Spiderinabox provides an out-of-the-box solution for secure browsing on Mac systems. It includes a basic preconfigured installation of OpenBSD prepared as a VirtualBox image loaded with Firefox and a few scripts and programs to launch it and invoke Firefox over a secure connection. The visualization of Firefox is done on the OS X side using XQuartz, so you don't need to exit your working environment and switch between OS X and OpenBSD. Firefox runs encapsulated in OpenBSD and doesn't have access to OS X in any way.
ThreadFix is a software vulnerability aggregation and management system that reduces the time it takes to fix software vulnerabilities. It imports the results from dynamic, static, and manual testing to provide a centralized view of software security defects across development teams and applications. The system allows companies to correlate testing results and streamline software remediation efforts by simplifying feeds to software issue trackers. By auto-generating application firewall rules, this tool allows organizations to continue remediation work uninterrupted. ThreadFix empowers managers with vulnerability trending reports that show progress over time, giving them justification for their efforts.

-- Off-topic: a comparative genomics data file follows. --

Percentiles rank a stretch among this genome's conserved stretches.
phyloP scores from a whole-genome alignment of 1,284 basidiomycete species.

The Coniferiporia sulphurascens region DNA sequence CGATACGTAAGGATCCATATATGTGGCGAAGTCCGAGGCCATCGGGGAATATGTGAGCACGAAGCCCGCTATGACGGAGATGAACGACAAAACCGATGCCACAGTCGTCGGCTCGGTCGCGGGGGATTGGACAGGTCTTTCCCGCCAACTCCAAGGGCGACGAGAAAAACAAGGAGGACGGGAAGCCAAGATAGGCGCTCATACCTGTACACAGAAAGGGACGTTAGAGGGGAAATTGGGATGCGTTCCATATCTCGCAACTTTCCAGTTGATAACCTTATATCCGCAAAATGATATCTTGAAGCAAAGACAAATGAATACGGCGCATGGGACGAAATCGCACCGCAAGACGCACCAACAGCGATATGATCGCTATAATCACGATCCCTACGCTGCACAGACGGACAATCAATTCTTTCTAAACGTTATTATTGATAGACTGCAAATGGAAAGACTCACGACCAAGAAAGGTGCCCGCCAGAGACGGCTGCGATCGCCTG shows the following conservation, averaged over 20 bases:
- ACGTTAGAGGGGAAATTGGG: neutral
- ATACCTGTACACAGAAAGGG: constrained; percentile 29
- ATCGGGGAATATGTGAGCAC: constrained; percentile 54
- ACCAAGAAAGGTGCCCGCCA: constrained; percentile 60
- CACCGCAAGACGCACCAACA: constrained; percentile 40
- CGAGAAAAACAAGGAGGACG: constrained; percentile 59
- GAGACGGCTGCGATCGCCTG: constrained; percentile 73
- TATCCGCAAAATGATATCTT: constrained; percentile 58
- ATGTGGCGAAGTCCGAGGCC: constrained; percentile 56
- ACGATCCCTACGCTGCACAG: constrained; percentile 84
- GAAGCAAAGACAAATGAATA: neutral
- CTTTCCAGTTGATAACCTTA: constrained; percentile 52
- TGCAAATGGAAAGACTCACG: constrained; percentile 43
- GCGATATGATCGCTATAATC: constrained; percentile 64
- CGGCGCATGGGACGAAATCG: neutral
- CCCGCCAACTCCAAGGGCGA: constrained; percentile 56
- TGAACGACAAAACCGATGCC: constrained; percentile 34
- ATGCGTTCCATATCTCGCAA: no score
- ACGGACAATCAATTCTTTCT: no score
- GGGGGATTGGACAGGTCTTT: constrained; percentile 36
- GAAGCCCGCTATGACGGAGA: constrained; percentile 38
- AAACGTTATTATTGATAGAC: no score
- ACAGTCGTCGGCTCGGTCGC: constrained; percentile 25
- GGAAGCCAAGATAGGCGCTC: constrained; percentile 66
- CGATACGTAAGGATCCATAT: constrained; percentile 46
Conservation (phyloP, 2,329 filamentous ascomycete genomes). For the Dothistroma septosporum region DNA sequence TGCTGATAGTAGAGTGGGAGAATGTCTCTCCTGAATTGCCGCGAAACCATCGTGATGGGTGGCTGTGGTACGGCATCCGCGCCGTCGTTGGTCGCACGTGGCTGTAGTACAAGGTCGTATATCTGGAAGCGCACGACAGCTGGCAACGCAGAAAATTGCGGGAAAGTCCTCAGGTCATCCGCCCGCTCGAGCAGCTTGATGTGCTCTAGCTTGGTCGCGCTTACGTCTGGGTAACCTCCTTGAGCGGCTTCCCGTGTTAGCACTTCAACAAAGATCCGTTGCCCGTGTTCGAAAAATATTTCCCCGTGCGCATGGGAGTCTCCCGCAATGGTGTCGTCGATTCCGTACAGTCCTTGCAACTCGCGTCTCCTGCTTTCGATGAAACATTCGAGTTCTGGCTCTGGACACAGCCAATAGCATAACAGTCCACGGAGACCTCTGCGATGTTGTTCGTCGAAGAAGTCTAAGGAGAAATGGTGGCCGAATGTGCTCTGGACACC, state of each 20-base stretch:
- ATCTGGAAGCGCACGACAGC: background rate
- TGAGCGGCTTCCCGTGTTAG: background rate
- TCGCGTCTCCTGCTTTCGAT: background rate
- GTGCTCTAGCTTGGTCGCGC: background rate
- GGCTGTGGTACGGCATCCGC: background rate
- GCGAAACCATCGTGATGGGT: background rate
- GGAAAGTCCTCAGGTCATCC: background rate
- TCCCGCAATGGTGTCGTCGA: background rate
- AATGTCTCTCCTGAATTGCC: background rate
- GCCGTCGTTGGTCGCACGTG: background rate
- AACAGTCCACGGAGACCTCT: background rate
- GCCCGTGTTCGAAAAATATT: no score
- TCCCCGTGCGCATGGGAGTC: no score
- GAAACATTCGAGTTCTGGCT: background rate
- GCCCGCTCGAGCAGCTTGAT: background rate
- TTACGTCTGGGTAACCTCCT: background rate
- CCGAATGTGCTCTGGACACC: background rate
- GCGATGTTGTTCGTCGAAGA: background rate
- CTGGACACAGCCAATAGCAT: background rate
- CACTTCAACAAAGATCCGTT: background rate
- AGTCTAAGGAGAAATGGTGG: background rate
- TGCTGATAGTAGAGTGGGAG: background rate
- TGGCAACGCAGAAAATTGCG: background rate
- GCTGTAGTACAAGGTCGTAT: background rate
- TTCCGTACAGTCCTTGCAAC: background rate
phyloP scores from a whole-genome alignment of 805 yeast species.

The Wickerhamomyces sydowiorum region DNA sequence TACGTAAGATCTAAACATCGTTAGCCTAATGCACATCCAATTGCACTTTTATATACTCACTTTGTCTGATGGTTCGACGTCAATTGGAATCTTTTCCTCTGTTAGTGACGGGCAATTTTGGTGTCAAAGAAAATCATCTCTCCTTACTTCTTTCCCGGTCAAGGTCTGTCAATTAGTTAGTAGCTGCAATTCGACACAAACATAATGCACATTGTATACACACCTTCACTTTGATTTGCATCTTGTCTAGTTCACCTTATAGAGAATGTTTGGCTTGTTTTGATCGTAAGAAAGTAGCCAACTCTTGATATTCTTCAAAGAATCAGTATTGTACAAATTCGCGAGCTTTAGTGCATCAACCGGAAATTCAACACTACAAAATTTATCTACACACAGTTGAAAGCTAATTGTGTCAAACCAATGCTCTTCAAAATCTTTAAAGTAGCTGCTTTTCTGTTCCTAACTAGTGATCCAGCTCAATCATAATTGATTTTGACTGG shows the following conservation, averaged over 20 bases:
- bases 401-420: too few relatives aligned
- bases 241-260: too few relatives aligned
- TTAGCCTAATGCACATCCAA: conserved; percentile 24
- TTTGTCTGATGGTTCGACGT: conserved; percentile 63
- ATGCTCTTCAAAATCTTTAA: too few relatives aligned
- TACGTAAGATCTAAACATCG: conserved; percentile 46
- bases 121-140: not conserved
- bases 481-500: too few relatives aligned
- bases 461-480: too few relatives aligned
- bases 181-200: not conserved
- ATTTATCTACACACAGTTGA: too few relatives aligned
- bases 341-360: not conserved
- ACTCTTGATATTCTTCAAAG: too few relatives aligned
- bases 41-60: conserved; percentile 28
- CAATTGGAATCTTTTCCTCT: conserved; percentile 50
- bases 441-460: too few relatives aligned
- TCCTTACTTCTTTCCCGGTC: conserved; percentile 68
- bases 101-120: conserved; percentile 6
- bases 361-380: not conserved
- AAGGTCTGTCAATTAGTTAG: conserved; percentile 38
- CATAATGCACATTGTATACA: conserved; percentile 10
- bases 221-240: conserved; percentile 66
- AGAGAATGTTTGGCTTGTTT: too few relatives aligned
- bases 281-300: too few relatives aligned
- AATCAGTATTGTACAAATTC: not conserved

Netscape Security Wrapper manages the loading of NPAPI (Netscape Plugin API) plugins and applies simple policy decisions. The intention is to allow administrators to deploy deprecated, unreliable, or unsafe third party plugins while minimizing the security exposure. Safari, Google Chrome, Firefox, and other NPAPI-compatible browsers are supported on OS X and Linux. Use cases include: restricting plugins to certain domains, restricting the use of deprecated plugins to known outliers, allowing internal corporate workflows which use insecure or deprecated plugins without exposing the plugin to the hostile Internet, and allowing multiple outdated plugin versions (e.g., Java) to co-exist for use in whitelisted, trusted enterprise tools.
EncFS is an encrypted pass-through filesystem which runs in userspace on Linux (using the FUSE kernel module). Similar in design to CFS and other pass-through filesystems, all data is encrypted and stored in the underlying filesystem. Unlike loopback filesystems, there is no predetermined or pre-allocated filesystem size.